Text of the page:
Mentions: Treatment failure in the modified ITT population was similar between treatment groups: 18 (15%) of 120 patients who received gatifloxacin had treatment failure, compared with 19 (16%) of 119 who received ceftriaxone (hazard ratio [HR] of time to failure 1·04 [95% CI 0·55–1·98]; p=0·91 [table 3]). Details for each event in the composite endpoint are in the appendix. However, there was significant heterogeneity in the primary outcome between the subpopulations of blood culture-confirmed and culture-negative patients (pinteraction<0·0001; table 3, figure 2). In the culture-confirmed population, 16 (26%) of 62 patients given gatifloxacin had treatment failure, compared with four (7%) of 54 patients given ceftriaxone (HR 0·24 [95% CI 0·08–0·73, p=0·01; table 3, absolute risks of failure in appendix). For the four patients with treatment failure in the ceftriaxone group, MICs against ceftriaxone ranged from 0–0·2 μg/mL, and were similar to MICs in patients without treatment failure. Treatment failure was associated with the emergence of S Typhi exhibiting resistance against fluoroquinolones. None of the subgroup analyses for culture-positive patients showed significant treatment effect heterogeneity of the primary endpoint (table 3).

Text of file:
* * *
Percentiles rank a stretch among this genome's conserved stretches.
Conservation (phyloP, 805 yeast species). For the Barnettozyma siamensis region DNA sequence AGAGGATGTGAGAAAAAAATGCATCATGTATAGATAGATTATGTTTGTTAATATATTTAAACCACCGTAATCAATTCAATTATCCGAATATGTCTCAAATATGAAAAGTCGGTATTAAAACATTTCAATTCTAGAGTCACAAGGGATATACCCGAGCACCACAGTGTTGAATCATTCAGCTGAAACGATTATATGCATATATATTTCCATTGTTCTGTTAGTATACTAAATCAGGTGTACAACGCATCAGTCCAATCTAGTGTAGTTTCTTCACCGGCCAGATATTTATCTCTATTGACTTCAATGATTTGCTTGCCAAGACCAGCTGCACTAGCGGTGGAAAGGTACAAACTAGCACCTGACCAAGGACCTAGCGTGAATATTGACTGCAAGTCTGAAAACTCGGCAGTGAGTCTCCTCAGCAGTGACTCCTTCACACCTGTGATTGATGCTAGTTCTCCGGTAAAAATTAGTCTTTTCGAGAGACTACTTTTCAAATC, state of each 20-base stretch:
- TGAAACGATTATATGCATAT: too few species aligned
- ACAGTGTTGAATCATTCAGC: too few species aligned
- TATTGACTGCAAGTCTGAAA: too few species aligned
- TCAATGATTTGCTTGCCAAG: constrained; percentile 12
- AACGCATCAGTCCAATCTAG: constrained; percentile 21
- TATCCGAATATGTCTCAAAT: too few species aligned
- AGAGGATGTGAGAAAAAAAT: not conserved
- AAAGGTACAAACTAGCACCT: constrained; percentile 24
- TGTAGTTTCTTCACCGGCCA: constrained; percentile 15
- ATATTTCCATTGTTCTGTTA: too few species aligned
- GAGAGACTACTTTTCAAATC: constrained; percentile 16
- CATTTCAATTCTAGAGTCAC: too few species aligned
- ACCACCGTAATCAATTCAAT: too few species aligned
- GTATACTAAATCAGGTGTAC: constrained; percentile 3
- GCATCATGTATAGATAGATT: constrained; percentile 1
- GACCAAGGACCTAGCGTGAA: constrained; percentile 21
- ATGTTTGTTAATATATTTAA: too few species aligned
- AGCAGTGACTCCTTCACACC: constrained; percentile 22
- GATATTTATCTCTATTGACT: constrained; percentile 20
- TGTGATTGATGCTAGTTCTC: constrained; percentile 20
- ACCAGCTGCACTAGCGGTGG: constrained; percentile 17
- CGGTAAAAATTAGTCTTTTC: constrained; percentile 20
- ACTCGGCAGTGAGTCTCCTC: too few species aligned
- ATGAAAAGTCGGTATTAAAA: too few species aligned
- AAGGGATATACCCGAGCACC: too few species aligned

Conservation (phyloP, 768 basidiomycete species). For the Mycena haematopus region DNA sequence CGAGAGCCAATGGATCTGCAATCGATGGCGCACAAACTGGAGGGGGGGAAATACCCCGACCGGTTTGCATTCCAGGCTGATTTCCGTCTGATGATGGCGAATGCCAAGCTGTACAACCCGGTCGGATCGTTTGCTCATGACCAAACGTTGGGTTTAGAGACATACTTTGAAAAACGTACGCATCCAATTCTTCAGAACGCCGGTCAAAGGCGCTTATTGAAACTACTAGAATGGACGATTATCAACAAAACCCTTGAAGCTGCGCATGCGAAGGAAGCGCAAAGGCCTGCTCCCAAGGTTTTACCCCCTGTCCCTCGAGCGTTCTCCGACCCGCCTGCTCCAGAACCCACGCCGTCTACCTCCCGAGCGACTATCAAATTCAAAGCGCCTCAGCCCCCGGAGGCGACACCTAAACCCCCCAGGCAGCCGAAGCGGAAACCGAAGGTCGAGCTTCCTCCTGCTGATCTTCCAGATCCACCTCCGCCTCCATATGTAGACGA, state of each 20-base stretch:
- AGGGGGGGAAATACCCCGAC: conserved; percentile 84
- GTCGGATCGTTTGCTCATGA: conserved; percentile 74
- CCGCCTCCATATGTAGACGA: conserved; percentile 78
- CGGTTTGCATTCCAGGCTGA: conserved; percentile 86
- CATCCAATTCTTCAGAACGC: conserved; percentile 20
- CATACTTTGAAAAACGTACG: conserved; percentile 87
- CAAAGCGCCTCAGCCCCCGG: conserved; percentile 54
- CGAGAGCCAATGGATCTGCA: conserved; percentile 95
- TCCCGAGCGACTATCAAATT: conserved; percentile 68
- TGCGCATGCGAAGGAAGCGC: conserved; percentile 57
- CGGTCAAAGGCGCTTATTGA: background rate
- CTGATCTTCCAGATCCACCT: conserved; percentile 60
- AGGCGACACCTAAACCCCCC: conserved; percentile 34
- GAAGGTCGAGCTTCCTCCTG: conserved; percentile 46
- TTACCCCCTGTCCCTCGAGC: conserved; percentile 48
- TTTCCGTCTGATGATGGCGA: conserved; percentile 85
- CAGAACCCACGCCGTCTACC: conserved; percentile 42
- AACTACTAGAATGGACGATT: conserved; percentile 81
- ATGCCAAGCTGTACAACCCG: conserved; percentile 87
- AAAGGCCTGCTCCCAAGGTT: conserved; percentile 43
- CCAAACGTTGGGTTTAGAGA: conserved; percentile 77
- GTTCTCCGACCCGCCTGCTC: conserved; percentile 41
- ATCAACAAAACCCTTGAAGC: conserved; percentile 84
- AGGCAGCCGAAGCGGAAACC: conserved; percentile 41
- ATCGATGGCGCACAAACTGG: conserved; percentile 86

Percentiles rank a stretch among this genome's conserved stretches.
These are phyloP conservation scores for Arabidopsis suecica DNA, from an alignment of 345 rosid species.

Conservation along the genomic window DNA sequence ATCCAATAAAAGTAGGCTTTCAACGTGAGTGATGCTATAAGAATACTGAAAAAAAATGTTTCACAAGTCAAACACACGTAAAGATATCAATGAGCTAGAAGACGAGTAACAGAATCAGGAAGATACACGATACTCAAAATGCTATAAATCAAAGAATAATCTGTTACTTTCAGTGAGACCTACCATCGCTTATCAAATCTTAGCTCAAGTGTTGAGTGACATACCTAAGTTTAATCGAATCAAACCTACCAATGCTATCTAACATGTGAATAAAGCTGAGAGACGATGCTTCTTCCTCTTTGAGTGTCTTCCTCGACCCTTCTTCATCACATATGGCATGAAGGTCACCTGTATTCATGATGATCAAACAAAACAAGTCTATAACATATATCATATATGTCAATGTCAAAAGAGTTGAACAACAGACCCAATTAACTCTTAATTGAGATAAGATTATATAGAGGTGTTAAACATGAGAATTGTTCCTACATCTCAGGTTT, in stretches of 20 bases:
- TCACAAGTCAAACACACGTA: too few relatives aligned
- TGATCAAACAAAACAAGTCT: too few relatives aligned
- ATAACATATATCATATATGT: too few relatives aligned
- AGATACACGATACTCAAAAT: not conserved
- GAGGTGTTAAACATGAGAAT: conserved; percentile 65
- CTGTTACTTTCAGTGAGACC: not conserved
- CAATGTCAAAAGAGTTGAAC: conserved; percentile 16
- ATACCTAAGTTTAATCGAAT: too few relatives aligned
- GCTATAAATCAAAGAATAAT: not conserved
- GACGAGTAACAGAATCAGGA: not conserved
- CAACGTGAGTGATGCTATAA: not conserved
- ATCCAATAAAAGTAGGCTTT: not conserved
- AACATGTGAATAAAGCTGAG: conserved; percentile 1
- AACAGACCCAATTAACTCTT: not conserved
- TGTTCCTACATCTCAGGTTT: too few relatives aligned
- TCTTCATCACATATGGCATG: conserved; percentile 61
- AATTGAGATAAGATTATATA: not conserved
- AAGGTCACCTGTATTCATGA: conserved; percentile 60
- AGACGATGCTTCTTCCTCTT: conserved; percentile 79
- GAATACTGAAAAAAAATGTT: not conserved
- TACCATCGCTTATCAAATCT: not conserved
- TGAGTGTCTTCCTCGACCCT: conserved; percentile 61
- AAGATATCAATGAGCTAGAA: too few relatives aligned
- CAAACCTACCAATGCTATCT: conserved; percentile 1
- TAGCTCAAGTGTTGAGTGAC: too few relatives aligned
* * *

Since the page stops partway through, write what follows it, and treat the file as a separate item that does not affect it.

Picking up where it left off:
Bottom Line: Because treatment with third-generation cephalosporins is associated with slow clinical improvement and high relapse burden for enteric fever, whereas the fluoroquinolone gatifloxacin is associated with rapid fever clearance and low relapse burden, we postulated that gatifloxacin would be superior to the cephalosporin ceftriaxone in treating enteric fever.In the culture-confirmed population, 16 (26%) of 62 patients who received gatifloxacin failed treatment, compared with four (7%) of 54 who received ceftriaxone (HR 0·24 [95% CI 0·08-0·73]; p=0·01).Wellcome Trust and Li Ka Shing Foundation.

View Article: PubMed Central - PubMed

Affiliation: Oxford University Clinical Research Unit, Patan Academy of Health Sciences, Kathmandu, Nepal.

No MeSH data available.


Related in: MedlinePlus